UN climate summit adopts ‘loss and damage’ fund for vulnerable nations
Delegates applauded after the “loss and damage” fund was approved by consensus following two weeks of contentious negotiations over demands by developing nations for rich polluters to compensate them for the destruction from weather extremes.
The “loss and damage” inflicted by climate-induced disasters was not even officially up for discussion when UN talks in Egypt began.
But a concerted effort among developing countries to make it the defining issue of the conference melted the resistance of wealthy polluters long fearful of open-ended liability and gathered unstoppable momentum as the talks progressed.
“At the beginning of these talks loss and damage was not even on the agenda and now we are making history, said Mohamed Adow, executive director of Power Shift Africa.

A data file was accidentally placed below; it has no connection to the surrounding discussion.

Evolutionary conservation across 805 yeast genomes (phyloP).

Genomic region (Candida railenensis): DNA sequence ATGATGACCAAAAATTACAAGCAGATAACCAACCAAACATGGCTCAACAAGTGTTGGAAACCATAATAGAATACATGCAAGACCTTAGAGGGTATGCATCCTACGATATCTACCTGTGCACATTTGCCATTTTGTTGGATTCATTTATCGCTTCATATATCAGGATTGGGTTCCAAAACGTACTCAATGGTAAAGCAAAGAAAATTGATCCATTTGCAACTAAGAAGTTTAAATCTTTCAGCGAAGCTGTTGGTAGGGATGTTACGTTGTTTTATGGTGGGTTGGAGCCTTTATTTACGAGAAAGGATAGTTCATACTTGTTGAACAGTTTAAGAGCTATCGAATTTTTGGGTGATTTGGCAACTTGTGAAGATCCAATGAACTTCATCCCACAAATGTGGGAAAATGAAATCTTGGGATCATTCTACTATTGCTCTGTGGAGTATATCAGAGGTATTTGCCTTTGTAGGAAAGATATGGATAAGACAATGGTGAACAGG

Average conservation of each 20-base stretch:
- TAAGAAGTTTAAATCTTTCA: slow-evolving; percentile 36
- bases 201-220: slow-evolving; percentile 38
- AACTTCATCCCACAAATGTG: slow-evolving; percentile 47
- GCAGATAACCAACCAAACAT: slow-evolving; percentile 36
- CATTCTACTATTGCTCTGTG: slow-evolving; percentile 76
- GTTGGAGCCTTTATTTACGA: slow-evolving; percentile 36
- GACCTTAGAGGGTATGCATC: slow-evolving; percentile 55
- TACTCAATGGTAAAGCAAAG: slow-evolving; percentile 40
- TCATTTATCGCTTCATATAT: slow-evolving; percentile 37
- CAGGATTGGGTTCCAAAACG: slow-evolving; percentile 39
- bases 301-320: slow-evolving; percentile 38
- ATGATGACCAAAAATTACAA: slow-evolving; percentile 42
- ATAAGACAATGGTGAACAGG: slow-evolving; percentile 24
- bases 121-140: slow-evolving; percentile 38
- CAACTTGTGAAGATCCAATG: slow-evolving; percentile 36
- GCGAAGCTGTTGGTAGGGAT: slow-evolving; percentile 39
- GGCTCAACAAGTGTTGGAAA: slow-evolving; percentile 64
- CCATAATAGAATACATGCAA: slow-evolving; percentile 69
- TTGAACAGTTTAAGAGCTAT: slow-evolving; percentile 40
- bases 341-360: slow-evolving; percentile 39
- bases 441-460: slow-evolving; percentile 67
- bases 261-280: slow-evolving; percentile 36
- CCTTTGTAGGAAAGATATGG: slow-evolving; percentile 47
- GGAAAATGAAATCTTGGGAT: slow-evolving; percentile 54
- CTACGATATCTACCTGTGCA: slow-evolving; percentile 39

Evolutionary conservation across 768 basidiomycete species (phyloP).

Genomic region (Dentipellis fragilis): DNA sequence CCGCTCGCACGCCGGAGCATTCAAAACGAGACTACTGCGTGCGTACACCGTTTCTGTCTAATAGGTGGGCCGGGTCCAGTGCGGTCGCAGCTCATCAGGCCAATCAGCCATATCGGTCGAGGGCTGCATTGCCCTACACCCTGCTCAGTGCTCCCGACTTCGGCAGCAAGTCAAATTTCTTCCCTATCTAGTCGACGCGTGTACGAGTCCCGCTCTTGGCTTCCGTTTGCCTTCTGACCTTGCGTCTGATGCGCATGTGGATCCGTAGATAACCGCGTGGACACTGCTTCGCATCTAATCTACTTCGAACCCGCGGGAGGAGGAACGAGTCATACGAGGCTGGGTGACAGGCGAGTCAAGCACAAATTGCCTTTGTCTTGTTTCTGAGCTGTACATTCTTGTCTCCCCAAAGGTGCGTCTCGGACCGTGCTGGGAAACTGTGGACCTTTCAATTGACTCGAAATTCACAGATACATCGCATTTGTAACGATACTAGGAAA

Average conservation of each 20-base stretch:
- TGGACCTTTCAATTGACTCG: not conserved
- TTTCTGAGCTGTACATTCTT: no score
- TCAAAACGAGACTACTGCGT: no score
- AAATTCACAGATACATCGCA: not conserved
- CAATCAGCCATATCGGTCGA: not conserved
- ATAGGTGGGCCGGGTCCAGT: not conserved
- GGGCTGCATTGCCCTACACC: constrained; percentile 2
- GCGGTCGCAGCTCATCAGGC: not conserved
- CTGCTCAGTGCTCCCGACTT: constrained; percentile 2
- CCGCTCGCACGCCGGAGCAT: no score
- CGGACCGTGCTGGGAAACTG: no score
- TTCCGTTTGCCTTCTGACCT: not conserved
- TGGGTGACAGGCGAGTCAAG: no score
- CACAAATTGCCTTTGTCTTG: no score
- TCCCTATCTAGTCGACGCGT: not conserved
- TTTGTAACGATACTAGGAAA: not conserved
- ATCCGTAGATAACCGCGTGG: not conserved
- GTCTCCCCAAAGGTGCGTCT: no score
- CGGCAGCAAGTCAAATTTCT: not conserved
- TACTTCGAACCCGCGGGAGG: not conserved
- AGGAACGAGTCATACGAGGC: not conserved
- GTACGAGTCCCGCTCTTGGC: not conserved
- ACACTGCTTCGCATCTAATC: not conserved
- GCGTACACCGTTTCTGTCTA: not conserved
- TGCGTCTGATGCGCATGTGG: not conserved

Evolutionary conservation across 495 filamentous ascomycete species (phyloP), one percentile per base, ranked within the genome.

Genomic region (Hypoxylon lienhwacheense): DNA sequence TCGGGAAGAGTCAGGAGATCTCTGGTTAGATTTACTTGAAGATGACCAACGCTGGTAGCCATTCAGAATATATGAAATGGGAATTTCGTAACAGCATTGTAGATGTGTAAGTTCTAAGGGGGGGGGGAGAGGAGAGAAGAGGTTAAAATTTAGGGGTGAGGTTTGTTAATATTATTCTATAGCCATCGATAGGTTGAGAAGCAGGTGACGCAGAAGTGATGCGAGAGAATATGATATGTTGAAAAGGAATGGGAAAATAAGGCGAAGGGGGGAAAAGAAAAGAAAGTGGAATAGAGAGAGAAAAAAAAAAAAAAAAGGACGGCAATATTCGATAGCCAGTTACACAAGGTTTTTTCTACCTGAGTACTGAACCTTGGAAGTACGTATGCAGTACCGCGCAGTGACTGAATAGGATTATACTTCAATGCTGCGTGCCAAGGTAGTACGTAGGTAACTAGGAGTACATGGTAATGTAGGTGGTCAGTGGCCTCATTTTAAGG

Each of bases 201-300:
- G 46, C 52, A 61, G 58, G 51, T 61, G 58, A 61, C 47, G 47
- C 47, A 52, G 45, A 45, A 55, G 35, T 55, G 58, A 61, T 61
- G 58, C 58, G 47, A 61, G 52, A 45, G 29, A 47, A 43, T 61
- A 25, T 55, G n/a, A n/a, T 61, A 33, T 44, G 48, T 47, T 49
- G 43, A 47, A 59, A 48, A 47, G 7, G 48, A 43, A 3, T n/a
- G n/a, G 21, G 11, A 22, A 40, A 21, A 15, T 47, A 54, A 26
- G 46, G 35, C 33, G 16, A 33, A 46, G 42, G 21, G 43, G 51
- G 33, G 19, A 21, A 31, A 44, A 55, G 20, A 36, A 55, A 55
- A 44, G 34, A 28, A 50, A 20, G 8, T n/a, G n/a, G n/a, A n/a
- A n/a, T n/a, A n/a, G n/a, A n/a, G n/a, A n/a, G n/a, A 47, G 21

“It just shows that this UN process can achieve results, and that the world can recognise the plight of the vulnerable must not be treated as a political football.”
Loss and damage covers a broad sweep of climate impacts, from bridges and homes washed away in flash flooding, to the threatened disappearance of cultures and whole islands to the creeping rise of sea levels.
This year an onslaught of climate-induced disasters — from catastrophic floods in Pakistan to severe drought threatening famine in Somalia — sharpened focus on disaster-hit countries, which were already struggling with soaring inflation and mounting debts.